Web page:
UK’s Government Digital Service gains funding for biometrics, SSO in Autumn budget
The first public prototype of the UK government’s digital identity system One Login is due to be available in April 2022 after securing £400 million (around US$546 million) in funding.
The new system will be a single-sign on (SSO) capability, built by the Government Digital Service (GDS) and used across the Gov.uk website, combined with digital identity verification for citizens to access (cross departmental) public services. These could range from registering a birth to setting up a business, and will see twelve government departments collaborating.
GDS’s funding package aims to progress development of the system, stated in this week’s Autumn Budget announcement unveiled by Chancellor Rishi Sunak. The money will be paid across three years, and it is believed that funding for years two and three will be dependent on progress of the project.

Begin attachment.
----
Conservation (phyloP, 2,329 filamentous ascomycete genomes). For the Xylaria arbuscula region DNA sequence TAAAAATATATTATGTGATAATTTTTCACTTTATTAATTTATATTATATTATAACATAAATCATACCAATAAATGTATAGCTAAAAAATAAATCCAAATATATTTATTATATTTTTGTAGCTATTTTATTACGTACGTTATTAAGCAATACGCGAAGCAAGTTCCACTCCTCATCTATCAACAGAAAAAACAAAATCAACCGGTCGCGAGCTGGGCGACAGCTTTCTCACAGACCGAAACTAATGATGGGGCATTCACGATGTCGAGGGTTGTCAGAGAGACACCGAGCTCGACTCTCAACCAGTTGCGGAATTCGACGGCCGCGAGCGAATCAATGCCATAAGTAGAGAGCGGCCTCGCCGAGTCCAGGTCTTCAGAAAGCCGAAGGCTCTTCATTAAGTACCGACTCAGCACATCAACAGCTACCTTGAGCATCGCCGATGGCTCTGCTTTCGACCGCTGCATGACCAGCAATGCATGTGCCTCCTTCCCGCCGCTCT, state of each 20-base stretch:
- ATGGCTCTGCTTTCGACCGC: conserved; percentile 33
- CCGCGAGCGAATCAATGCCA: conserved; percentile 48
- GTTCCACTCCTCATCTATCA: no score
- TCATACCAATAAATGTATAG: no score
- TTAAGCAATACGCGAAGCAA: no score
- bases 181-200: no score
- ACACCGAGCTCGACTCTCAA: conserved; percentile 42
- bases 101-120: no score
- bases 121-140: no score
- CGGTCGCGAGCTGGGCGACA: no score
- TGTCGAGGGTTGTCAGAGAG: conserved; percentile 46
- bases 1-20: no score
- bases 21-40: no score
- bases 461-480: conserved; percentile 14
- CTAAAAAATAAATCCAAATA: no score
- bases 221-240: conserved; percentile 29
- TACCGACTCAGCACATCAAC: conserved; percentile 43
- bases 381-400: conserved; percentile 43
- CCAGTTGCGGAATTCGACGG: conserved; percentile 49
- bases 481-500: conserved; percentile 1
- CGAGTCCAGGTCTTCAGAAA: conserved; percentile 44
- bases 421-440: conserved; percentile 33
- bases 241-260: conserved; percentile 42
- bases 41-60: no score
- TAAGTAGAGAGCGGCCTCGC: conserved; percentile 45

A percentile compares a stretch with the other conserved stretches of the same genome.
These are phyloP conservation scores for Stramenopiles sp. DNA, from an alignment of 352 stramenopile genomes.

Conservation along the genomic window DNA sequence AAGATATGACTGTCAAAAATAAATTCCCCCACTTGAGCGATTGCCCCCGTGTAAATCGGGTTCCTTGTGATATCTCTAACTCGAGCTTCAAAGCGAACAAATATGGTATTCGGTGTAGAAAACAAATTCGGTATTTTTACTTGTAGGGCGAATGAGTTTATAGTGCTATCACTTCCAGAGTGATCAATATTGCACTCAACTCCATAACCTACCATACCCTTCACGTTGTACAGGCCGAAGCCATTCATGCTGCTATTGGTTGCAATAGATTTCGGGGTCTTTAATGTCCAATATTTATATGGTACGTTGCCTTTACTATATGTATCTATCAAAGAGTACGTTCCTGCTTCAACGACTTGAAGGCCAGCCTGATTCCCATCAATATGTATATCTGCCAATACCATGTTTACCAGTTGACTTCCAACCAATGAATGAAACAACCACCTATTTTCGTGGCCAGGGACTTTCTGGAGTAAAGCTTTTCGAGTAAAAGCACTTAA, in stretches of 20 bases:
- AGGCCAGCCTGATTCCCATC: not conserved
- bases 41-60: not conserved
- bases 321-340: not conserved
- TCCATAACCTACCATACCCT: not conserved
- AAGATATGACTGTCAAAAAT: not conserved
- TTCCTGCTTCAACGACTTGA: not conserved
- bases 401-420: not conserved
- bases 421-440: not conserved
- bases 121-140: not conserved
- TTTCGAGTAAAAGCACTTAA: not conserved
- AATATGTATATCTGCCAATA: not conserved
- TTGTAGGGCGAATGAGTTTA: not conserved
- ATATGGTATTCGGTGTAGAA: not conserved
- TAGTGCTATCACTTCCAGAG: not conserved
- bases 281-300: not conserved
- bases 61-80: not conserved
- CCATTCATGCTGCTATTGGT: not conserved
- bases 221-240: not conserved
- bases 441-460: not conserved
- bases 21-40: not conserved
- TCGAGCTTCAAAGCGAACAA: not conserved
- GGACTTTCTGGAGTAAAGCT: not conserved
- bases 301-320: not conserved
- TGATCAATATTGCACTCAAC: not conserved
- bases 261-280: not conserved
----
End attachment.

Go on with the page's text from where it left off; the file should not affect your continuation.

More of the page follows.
A Gov.uk biometrics-based app is also due to be developed allowing users to set up accounts and login with commonly used biometrics or a passport chip. The app will be cloud-based and run on Amazon Web Services.
A tender for the app’s development was issued last month, with the final product being required to use NFC for ID document scanning, potentially including a facial authentication feature among other biometrics.
GDS previously created a digital identity system called Verify, which, due to the funding for One Login, will be closed to new users by the end of 2022 and shut down by April 2023. Remaining demand for a digital identity government solution was shown via a recent survey with 73 percent supporting, but 80 percent who voted for seeing greater transparency around online data.
To that end, a trust framework for digital identity is to be established in the UK for set of standards and assessment which would allow a person or entity to trust a certified entity. “The challenge will be maintaining this pro-innovation stance particularly as technologies change and it will be the role of the governing body to spot and respond to those emerging technologies early,” says Caroline France from the UK’s Department for Culture, Media and Sport, which is overseeing the digital ID framework. Clear lines of responsibility will need to be established according to France, including regulatory bodies to ensure that the standards are complied with.
Newly appointed GDS Director of Digital Identity Natalie Jones, who previously worked on digital ID for the Home Office’s border program, is to run the development of One Login.